Second, there’s not going to be a 220 mph express next to the 125 mph express. HSR trains will be limited to 125 mph north of San Jose.

    jimsf Reply:

    where is the sample timetable?

    BruceMcF Reply:

    However, since electrification means faster locals and faster expresses, they’d only need four crossovers ~ north of SJ, north and south of the Peninsula HSR station, and south of SFO ~ to have a limited stop express services that are as fast as the current baby bullet and with more stops, all at Caltrain platforms.

    With a 5min headway HSR corridor south of San Jose feeding into a likely 3min headway corridor SJ/SF, there is ample capacity for four Limiteds, four “south” Limited-Express and four “north” Limited-Express service per hour.

    There is, of course, little that can be done about the TJPA’s failure to seriously respect the mandate given to it by San Francisco voters to design the TBT as San Francisco’s HSR terminus, and both Caltrain and CAHSR simply have to live with the failure to take that mandate seriously.

    Alon Levy Reply:

    None of the “Spend it on local transit” people ever suggests spending money on shared-use options on the Caltrain and Metrolink corridors.

    J. Wong Reply:

    :-) The Authority’s view is certainly that HSR is not the icing, but is rather is the cake.

    KGB Reply:

    As you stated RG, it is your opinion and opinions are different than facts. If you delve into the planning documents that support HSR you may change your opinion based on fact. Until then your just spouting off an uninformed opinion. Your obviously looking at this site not for understanding but for outrage to support your opinionated, uninformed worldview.
    Goodluck with that.

  7. Brandon from San Diego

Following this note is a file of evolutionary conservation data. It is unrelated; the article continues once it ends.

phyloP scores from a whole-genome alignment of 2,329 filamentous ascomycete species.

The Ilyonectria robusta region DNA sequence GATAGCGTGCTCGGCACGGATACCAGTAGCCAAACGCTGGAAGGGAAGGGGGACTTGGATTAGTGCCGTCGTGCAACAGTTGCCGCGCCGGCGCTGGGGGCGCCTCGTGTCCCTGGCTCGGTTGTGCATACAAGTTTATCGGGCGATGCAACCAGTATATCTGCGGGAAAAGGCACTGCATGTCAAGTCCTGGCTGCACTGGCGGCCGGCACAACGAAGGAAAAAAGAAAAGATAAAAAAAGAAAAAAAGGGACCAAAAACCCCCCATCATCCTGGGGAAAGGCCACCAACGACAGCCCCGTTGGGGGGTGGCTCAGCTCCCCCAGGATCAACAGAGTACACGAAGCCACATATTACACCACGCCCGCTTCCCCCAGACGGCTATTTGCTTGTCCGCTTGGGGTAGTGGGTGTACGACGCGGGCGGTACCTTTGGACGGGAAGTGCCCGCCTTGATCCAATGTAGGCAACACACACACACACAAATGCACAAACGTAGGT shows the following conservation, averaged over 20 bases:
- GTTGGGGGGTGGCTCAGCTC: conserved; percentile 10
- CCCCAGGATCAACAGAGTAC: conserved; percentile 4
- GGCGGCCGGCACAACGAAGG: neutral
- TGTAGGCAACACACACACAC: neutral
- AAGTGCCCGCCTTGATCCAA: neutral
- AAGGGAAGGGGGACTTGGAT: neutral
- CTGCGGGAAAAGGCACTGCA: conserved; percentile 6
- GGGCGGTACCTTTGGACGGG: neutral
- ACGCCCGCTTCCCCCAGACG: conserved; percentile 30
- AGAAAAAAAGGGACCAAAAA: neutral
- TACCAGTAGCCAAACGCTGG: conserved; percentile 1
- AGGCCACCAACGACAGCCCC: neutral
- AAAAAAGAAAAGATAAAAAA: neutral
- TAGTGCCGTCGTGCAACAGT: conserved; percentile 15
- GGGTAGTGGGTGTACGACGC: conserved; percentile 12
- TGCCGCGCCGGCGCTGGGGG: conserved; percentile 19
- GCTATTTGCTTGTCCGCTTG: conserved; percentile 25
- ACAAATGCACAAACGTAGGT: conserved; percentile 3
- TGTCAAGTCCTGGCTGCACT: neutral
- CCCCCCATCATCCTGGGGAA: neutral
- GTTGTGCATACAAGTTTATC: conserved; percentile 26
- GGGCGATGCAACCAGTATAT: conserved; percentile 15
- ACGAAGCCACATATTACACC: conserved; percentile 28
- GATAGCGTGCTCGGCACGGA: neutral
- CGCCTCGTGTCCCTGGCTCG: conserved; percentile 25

Dec 28th, 2010 at 18:47

    Do not under estimate the farmer and their quest for an efficient size and shape to their farmable land. That is what that farmer was speaking to when saying that her will destroy their properties, which in some circumstances might bisect a property and eliminate efficient access to one side. Yes, their should be remedies to mitigate these situations, but until CHSRA proposes such, fear and concern will remain with the farmers. Further, they have thousands of supporters in the valley.

    synonymouse Reply:

    The LA Times is running an article on the state budget claiming that Jerry Brown will need Republican help to put a tax extension on the ballot. Could very well be the GOP will demand a re-vote on Prop 1A as the price of cooperation.,0,6267084.story

    Besides there will be a problem with independents and big city residents who will want to know why such a big-ticket item like the hsr is not on the chopping block along with welfare, mass transit subsidies, etc.

    D. P. Lubic Reply:

    Short answer–peak oil, which not only means we need HSR, but all those other transit options, too, including bus, light rail, and other transit services. Whole change in the American way of life, actually.

    Question is, are the politicians smart enough to make the case that way? They have had chances, and will get another if that $5 gas comes around, but they seem to blow them every time.

    BruceMcF Reply:

    The politicians only get clever when there is a movement pushing them that demands that they get clever. Stupid is the default setting with respect to the public good, simply because what the politicians are looking to by default is the short term political fall-out. It is up to civil society to create a short-term political fall-out for failing to pursue the public interest.

    D. P. Lubic Reply:

    Brandon from San Diego Reply:

    HSR is not a partisan issue in California and has wide spread support…. Growing daily as more people learn about it. One reason for that is that HSR is cheaper than the alternatives… And we know doing nothing is not a viable alternative.

    synonymouse Reply: